According to the FY 2023 budget, the city projects TOT revenue—including taxes from vacation rentals—to amount to just north of $3 million. The city’s General Fund revenue this fiscal year is anticipated to reach nearly $76.6 million.

Enmeier, a San Clemente High history teacher, circled back to investing in the city’s infrastructure and beaches, using the adage “if we build it, they will come” to say visitors will want to come to a beautiful and functional town.

Cabral was concerned with public safety and using available land for both downtown workers and visitors to find parking.

Johnson, another 2020 council hopeful and local entrepreneur, said he would not support converting motels into homeless shelters, and that he would want to promote connecting residents to local businesses through year-round trolley services.

Asked what their opinion was on the city’s “regulatory process,” such as sign restrictions, parking requirements, hours of operation limits and noise limits being “too tough on business,” and whether they had any recommendations, the candidates supported allowing more signage that would be informative to potential customers and favored cutting bureaucratic red tape.

Knoblock, the incumbent who won his seat in a Special Election in 2020, said the city has been unfriendly to local businesses instead of being helpful.

Hirschman and Johnson also favored adding storefronts and events that would benefit the city but also balancing that notion with preserving environmental and historical standards.

In response to the question on their core values, Wu, a first-generation immigrant, described himself as a fiscally conservative family man who cares deeply for education and values diversity.

Vidrine, a nurse and business owner who ran in the Special Election against Knoblock and Wu, said those close to her would describe her as ethical, caring and intelligent. 

Family and faith were Cabral’s core values, but his favored principles included financial accountability, free market commerce, limited government, and educational opportunity.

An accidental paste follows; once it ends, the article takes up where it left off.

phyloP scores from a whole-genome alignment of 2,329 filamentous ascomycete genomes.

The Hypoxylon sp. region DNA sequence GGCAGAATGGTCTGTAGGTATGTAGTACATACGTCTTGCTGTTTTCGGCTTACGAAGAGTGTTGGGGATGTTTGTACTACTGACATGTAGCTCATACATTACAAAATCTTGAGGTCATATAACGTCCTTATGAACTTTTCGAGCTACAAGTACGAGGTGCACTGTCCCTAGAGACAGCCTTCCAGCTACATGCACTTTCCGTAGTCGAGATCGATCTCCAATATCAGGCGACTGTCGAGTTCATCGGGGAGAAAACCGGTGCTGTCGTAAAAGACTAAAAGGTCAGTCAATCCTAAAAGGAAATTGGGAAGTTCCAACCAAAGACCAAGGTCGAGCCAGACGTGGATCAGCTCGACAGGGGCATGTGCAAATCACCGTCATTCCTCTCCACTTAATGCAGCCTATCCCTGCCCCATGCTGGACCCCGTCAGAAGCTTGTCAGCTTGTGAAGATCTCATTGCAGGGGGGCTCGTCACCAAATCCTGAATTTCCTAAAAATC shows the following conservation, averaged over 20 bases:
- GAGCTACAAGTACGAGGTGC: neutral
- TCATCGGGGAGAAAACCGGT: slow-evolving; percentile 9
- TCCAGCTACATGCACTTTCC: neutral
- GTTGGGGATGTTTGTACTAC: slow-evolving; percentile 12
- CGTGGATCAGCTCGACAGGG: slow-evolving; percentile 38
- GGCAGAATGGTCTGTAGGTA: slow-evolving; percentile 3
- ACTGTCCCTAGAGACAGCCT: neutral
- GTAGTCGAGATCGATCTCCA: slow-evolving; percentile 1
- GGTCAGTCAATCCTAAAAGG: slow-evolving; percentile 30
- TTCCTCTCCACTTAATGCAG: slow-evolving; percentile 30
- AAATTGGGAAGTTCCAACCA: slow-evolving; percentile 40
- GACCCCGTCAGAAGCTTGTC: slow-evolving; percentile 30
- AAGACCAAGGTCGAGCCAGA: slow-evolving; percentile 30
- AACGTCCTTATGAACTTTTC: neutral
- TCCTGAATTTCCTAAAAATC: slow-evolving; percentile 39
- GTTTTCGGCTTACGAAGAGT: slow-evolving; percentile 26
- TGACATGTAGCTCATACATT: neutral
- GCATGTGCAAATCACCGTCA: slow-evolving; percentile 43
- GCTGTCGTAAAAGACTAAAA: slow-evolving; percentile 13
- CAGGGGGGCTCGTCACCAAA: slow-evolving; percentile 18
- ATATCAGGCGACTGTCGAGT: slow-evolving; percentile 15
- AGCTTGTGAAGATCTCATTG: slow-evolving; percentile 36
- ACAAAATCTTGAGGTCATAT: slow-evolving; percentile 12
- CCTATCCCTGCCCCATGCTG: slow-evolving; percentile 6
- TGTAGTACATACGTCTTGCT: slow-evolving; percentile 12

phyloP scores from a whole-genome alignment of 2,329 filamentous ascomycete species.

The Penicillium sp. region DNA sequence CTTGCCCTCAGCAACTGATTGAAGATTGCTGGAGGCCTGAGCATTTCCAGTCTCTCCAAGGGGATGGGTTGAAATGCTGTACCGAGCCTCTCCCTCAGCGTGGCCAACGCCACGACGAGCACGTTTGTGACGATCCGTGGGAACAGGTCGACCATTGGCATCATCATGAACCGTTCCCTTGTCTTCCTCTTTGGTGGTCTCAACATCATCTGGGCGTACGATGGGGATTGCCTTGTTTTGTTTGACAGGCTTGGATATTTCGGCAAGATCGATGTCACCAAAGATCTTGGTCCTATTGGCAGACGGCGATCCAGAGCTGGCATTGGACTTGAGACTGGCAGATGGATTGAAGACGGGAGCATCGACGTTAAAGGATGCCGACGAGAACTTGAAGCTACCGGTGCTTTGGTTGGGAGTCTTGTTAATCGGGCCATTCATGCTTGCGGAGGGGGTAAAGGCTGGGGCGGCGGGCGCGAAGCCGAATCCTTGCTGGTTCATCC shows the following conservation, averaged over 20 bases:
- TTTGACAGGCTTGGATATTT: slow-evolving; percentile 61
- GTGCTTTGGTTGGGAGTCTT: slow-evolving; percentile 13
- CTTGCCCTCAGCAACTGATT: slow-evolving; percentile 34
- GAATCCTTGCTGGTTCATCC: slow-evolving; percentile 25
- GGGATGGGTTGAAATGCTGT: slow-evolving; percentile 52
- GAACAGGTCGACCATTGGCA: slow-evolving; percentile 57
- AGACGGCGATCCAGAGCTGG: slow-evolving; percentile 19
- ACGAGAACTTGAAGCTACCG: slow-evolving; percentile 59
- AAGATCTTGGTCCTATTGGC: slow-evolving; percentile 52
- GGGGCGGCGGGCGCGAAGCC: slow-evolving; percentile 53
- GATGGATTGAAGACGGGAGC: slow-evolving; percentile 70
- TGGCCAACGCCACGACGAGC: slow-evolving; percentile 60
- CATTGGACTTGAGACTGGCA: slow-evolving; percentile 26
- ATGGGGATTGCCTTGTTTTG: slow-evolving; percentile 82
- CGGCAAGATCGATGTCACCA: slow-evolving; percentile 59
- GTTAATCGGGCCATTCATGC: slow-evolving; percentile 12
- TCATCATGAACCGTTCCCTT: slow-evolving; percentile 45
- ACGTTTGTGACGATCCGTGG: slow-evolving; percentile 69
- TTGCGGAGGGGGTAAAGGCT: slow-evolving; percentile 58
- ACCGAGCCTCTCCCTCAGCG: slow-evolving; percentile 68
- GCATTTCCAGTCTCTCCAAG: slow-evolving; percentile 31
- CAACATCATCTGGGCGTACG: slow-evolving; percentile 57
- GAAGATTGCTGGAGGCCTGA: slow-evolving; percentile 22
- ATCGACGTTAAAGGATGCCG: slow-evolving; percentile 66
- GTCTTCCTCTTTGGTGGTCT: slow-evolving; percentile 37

Enmeier said his values included integrity and humility, and Johnson added that his family and friends would say he is a civil servant and a person who inspires others to live life to the fullest. 

Photos: Shawn Raymundo

Here’s how the candidates responded to the chamber’s other questions:

On dedicating time to city council work and balancing council obligations with personal life:

“I consider the City Council, for me, to be a full-time, unpaid position, so I’m committed to spending the time it takes to be an effective city councilmember,” Vidrine said. 

Wu cited his six years of experience on the Planning Commission and Design Review Subcommittee as evidence of his ability to dedicate time to the city, adding he planned to spend 20 hours weekly on matters relating to council business.

“I can work relatively efficiently and I read extensively,” he said. “I still have a small business I need to take care of, but I can put the hours into that task (of council work) and I feel that it would be appropriate and adequate.”

Washington pointed to his flexible work schedule and current schedule of spending numerous hours campaigning weekly in addition to personal matters as to why he will be able to handle both council and personal business well. 

“It’s not a problem,” he said. “I know how to multitask. A lot of my job is making decisions, and I can do that … I’m going to be invested.”

Hirschman emphasized the ability to find balance in life, despite candidates taking on a position that requires significant levels of interaction within the community.